Friday ended on an upbeat note after a week of rates in the East drifting lower. The volume of fixing had been significant on the West Australia/Qingdao run, but rates Thursday dipped to $5.05 or thereabout. Today the market turned up with rumours $5.20 was concluded for 16-20 July and some suggesting more.
Timecharter rates for 180,000 tonners were still showing healthier returns for owners than voyage business with a 179,700 tonner open Nantong fixing at $8,500 daily for a West Australia round.
Saldanha/Qingdao rates also dropped with Anglo American fixing a 20-30 June with a Japanese-controlled ship at $8.24. As the week closed out transatlantic rates firmed. There was little reported fixed today but negotiations were underway with the likelihood of rises on transatlantic run and over $7.00 the next done for Puerto Bolivar/Rotterdam. A 179,000 tonner open Hamburg was booked for a transatlantic round at $9,500 daily mid-week. Anglo American took a Japanese-controlled vessel from Acu to Imjuiden at $8.50.The Brazil/China rate was hovering around $12.00 to the low $12.00 range for Tubarao to Qingdao.
A tight supply of tonnage in the North Atlantic prompted a rise in rates with still cargoes there to be fixed. Charterers with cargoes into the US in some cases conceded fixing a couple of legs with an eco kamsarmax booked for two laden legs basis Ghent for a relatively long duration at $10,000daily. In the US Gulf too owners saw healthier numbers for trips to the East with an eco 79,000 tonner fixing aps South West Pass for a trip to the East at $19,000 daily. The pace from South America slowed with charterers pushing lower numbers but so far economical rates for the runs to the East appeared to be holding steady. A 76,600 tonner was booked for Santos delivery 23-28 July for the trip east at $12,250 daily plus a $225,000 bonus.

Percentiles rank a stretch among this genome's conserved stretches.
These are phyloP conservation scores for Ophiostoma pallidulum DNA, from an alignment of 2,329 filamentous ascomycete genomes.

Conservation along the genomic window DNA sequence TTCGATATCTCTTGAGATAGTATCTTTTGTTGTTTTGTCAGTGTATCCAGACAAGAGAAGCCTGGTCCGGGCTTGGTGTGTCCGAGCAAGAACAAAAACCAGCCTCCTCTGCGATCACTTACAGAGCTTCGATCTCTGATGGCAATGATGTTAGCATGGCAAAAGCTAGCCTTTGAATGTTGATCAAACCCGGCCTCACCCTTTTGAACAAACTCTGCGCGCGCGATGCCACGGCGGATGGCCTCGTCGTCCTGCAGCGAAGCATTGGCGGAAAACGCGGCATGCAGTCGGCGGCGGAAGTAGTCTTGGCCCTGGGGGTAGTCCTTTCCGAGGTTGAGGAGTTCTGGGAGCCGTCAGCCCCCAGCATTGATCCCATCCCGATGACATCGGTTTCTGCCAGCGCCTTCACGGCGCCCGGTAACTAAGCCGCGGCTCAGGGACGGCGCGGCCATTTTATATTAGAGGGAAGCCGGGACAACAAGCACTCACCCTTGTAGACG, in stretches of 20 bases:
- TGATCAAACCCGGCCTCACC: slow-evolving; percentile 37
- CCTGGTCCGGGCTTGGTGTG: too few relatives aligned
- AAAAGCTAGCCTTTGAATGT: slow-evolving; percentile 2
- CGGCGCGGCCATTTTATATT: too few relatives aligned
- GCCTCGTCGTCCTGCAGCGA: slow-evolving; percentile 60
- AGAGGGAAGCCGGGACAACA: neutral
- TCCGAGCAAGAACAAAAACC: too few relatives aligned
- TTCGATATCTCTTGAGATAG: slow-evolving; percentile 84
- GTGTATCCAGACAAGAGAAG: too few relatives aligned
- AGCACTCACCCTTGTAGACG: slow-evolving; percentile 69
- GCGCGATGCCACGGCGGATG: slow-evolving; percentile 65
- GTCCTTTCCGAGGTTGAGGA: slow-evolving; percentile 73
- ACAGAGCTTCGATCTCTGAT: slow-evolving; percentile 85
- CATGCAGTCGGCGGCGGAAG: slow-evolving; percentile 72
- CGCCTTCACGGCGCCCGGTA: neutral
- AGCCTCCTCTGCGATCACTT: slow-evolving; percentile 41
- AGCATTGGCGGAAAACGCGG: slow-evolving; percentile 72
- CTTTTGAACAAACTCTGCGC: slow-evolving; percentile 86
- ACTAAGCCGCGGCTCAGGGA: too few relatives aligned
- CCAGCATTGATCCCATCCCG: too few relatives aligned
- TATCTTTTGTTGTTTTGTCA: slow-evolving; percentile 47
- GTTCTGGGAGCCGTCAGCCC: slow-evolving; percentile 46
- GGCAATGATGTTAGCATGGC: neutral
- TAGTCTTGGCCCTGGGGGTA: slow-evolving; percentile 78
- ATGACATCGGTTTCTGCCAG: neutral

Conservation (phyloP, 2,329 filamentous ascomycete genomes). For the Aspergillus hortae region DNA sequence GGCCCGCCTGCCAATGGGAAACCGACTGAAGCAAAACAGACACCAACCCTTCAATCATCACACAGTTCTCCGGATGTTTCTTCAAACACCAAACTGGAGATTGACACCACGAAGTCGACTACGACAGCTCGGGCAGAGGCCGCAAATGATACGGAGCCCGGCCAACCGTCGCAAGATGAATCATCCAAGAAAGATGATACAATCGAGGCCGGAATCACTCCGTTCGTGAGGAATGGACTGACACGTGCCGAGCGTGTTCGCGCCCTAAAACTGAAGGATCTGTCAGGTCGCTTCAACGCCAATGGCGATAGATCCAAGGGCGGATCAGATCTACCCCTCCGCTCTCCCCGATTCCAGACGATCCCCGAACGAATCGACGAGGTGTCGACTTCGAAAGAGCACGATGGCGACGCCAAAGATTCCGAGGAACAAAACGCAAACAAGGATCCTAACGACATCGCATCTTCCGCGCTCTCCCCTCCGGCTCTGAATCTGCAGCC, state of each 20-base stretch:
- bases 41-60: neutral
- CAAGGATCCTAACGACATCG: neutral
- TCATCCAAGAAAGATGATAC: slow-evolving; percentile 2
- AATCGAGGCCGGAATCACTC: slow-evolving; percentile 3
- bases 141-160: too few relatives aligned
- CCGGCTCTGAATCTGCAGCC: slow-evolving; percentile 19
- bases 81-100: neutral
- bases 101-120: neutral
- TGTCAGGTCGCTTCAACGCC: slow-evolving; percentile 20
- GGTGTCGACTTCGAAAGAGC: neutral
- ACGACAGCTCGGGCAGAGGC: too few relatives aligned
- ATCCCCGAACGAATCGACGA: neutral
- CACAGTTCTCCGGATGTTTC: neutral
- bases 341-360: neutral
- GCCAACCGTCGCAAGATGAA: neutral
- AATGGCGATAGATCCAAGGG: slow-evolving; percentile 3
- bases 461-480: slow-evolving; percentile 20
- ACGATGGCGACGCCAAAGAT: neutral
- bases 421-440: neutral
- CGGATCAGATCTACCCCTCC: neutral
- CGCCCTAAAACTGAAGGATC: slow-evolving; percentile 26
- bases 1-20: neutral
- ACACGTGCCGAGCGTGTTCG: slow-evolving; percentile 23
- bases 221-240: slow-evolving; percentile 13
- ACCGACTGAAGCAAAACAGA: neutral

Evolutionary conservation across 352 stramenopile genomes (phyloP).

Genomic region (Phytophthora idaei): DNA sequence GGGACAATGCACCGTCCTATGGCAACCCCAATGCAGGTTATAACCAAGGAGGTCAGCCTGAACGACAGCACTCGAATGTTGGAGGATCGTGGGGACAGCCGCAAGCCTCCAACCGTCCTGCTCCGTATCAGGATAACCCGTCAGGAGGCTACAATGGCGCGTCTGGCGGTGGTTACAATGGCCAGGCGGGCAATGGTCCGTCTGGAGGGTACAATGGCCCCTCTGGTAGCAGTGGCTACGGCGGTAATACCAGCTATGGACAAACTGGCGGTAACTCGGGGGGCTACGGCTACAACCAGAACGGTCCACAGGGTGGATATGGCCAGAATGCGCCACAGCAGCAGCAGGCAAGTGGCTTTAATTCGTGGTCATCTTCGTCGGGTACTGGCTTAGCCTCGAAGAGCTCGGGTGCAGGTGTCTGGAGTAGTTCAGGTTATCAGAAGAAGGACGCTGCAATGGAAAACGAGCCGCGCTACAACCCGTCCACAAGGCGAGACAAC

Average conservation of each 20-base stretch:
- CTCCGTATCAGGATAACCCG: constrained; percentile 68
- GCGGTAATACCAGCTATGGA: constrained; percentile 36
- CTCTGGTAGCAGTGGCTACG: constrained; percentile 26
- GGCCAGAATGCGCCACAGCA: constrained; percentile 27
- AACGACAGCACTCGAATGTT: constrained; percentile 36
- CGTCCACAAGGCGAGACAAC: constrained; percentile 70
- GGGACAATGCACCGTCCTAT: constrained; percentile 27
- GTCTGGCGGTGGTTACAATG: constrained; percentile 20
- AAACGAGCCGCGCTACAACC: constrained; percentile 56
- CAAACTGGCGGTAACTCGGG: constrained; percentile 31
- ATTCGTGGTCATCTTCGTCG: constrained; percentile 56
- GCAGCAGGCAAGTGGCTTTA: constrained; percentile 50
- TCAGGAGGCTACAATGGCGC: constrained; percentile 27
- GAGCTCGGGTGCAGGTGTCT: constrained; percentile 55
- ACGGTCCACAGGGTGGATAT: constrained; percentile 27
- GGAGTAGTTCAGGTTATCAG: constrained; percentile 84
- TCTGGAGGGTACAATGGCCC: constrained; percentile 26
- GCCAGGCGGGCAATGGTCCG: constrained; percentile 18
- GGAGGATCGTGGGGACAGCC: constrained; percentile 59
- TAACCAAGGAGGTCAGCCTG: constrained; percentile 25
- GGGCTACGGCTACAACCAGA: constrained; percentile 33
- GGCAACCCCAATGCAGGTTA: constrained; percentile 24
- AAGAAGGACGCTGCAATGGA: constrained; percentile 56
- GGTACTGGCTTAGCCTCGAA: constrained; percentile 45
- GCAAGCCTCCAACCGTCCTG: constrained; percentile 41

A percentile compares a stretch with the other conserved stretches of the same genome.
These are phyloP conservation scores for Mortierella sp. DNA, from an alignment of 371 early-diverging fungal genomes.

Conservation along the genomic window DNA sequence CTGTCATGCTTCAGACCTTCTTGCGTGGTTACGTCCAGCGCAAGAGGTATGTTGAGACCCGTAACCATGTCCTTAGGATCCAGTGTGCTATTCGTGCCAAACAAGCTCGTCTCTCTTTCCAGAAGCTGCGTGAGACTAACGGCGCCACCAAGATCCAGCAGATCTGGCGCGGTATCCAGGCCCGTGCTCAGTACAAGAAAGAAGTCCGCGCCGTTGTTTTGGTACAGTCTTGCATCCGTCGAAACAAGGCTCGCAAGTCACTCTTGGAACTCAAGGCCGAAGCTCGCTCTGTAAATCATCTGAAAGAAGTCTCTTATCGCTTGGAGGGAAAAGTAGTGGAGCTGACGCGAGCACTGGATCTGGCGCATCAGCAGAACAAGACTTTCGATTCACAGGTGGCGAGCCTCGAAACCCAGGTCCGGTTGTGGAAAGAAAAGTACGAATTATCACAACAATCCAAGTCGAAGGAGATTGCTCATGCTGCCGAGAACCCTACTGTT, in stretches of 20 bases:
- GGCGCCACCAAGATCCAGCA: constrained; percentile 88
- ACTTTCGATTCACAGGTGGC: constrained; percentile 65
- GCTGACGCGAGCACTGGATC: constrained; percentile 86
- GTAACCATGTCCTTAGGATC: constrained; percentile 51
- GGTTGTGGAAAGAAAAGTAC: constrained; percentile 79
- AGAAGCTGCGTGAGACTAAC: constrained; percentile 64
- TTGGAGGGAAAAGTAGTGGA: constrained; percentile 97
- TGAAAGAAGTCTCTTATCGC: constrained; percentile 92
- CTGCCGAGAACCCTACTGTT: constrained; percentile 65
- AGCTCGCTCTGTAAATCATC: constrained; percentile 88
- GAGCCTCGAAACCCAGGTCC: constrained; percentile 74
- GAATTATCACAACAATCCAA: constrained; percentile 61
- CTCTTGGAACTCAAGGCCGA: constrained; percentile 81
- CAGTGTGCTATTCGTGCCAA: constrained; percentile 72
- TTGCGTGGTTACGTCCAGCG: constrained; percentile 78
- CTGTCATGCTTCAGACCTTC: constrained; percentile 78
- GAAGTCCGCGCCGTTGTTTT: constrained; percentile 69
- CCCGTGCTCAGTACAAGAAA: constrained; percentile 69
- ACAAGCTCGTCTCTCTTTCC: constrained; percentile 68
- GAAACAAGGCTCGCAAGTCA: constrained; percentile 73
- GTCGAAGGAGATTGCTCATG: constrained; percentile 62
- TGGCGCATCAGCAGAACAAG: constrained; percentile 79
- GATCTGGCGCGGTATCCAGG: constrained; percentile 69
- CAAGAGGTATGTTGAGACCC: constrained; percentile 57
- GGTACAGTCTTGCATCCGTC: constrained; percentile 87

South America demand continued to underpin sentiment in the East with owners pushing for higher rates. Demand was evident from Southeast Asia with still significant coal demand from Indonesia. The NoPac and east coast Australia has been slower. A 75,000 tonner agreed $7,000 daily for CJK for an Indonesia/Japan run.
A rise in FFA activity stimulated demand for period ships particularly eco Kamsarmaxes. Charterers were said to be talking in the mid $7,000s daily with owners probably closer to $8,000 daily.
A week of relatively modest but steady gains within the Atlantic. In the US Gulf, a nice 2013 built 61,400 dwt ultramax was booked for a front-haul trip at close to $17,000 daily and a 2009 built 55,500 dwt ship was fixed for a similar run at $15,500 daily. In the South Atlantic, the market also looked more active where it was suggested that a ‘Tess 52’ type had been booked for a trip from Santos to India at about $11,500 daily + a ballast bonus of about $245,000. On this side, in the east Mediterranean, reports emerged of a 2013 built 61,400 dwt unit being fixed delivery Canakkale for a trip to Singapore-Japan at a better $11,000 daily.
Levels for Handysizes appeared to be on the move from South America with a number of voyage fixtures being concluded showing better timecharter returns. A 38,000 dwt was believed to have fixed grains on voyage from the Plate to Spain and France allegedly showing a timecharter equivalent of around $13,000 daily. In addition a 34,000 tonner was said to be closely working a trip from the Plate to the East around $13,000 daily although other reports suggested lower than this.
Handysizes also appeared to be tighter in the US Gulf with a 34,000 tonner rumoured to have gone for a trip with petcoke to Italy in the high $8,000s.
In the East, although the Indonesia coal trades seemed to be quieter than of late, there seemed to be sufficient alternative business for owners to push for improved rate ideas from the charterers. The North Pacific markets were also quiet, however, a 2006 built 55,600 dwt vessel open Yeosu was reported to have been fixed for a trip via Gladstone to the PG at $7,750 daily.
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